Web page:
Liberty Pastors is a Christian nationalist organization dedicated to training pastors to become more involved politically. Founded by religious-right activists Dan Fisher and Paul Blair, Liberty Pastors hosts multi-day retreats around the nation where local pastors and their spouses are instructed by right-wing speakers like Rick Scarborough, Mat Staver, Rick Green, E.W. Jackson, Alex McFarland, and others on how to become members of a modern-day “Black Robe Regiment.”
Last month, Blair appeared on a Truth & Liberty Coalition broadcast where he revealed that these gatherings are financed largely by religious-right activist Art Ally, founder of the Christian investment firm The Timothy Plan, and explained their purpose.
The gatherings are limited to 100 pastors so that attendees have an opportunity to interact with the speakers personally “and that really helps with this transformation of their ministry,” Blair said. “Over three days at a luxury hotel, we have 20 hours of their time where we literally teach them biblical principles of civil government.”
Liberty Pastors held an event in Texas in August that was dedicated entirely to the issue of economics, at which Blair asserted that according to the Bible, the government should have no role in creating a federal welfare system to provide for citizens in need.
“2 Thessalonians, chapter 2 said, ‘We commanded you that if any man is just lazy and refuses to work, then don’t let him eat,'” Blair said. “You know, there’s a proper place for charity, but if somebody is just a slug—as [Benjamin] Franklin said, ‘Hunger is a great motivator.'”
“Here’s God’s design,” Blair continued. “It wasn’t for a federal welfare system; the family is supposed to care for the family. Parents raise their children and provide for them as they’re young, and then as parents get older, their kids are to honor their parents, which means to provide for their needs as they get old. Throughout Scripture, slothfulness and laziness is condemned as sin. As I said a moment ago, [the Apostle] Paul agreed to Ben Franklin or Ben Franklin agreed with Paul: If a man doesn’t work, don’t feed him.”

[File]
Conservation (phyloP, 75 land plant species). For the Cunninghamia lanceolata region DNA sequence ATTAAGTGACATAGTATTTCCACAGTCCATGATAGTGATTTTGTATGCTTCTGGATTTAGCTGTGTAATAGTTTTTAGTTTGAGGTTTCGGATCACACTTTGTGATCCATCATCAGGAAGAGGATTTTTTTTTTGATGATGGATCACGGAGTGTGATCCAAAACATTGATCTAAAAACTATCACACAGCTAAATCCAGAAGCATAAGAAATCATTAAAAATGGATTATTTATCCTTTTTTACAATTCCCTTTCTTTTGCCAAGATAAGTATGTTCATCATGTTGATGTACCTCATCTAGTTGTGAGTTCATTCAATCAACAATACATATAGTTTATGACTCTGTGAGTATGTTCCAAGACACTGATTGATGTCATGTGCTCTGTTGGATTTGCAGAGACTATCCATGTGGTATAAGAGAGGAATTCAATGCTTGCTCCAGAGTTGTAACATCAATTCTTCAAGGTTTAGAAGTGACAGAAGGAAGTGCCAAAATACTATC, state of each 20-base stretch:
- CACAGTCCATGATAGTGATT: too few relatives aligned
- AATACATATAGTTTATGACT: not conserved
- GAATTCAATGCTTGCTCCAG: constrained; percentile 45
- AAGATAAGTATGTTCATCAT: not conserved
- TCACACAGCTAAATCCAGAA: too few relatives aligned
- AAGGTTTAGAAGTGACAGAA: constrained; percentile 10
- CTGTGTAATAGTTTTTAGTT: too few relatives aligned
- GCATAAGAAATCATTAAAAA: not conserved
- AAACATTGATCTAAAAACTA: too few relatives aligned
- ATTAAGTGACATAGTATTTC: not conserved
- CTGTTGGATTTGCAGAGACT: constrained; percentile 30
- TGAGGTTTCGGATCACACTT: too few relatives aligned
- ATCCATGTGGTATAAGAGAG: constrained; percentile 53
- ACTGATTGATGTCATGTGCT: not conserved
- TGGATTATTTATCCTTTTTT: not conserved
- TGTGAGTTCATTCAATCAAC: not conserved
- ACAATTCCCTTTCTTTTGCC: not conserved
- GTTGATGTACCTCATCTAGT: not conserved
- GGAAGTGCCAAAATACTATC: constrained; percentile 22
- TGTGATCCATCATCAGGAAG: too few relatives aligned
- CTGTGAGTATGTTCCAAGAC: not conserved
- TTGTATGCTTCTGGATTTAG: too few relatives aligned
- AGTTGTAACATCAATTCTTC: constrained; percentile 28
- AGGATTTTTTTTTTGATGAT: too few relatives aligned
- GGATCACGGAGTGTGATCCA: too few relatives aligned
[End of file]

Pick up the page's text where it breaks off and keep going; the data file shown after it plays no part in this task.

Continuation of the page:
Of course, a system in which parents provide for their children and children then, in turn, provide for their parents only works so long as the parents and the children are physically capable of working and are earning enough to provide what is needed. Unfortunately, for a lot of families, that is simply not the reality. But according to Blair’s interpretation of the Bible, the proper remedy in those situations is apparently to simply to let those families go hungry because that is the only thing that will motivate them to overcome their “slothfulness and laziness.”
While many Christians would reject Blair’s assertion that government aid to poor people and families is contrary to biblical teaching, many religious-right leaders promote similar versions of “biblical economics,” drawing on Christian Reconstructionist teachings about what constitutes a legitimate role for government. Comments like Blair’s can be read in David Barton’s “The Founder’s Bible” commentaries and heard in his claims about the Bible opposing minimum wages, unions, and capital gains taxes. They are taught to state legislators and conservative activists by the Institute on the Constitution, and they are cited by Republican lawmakers who quote the Bible to justify cuts in food assistance for poor families.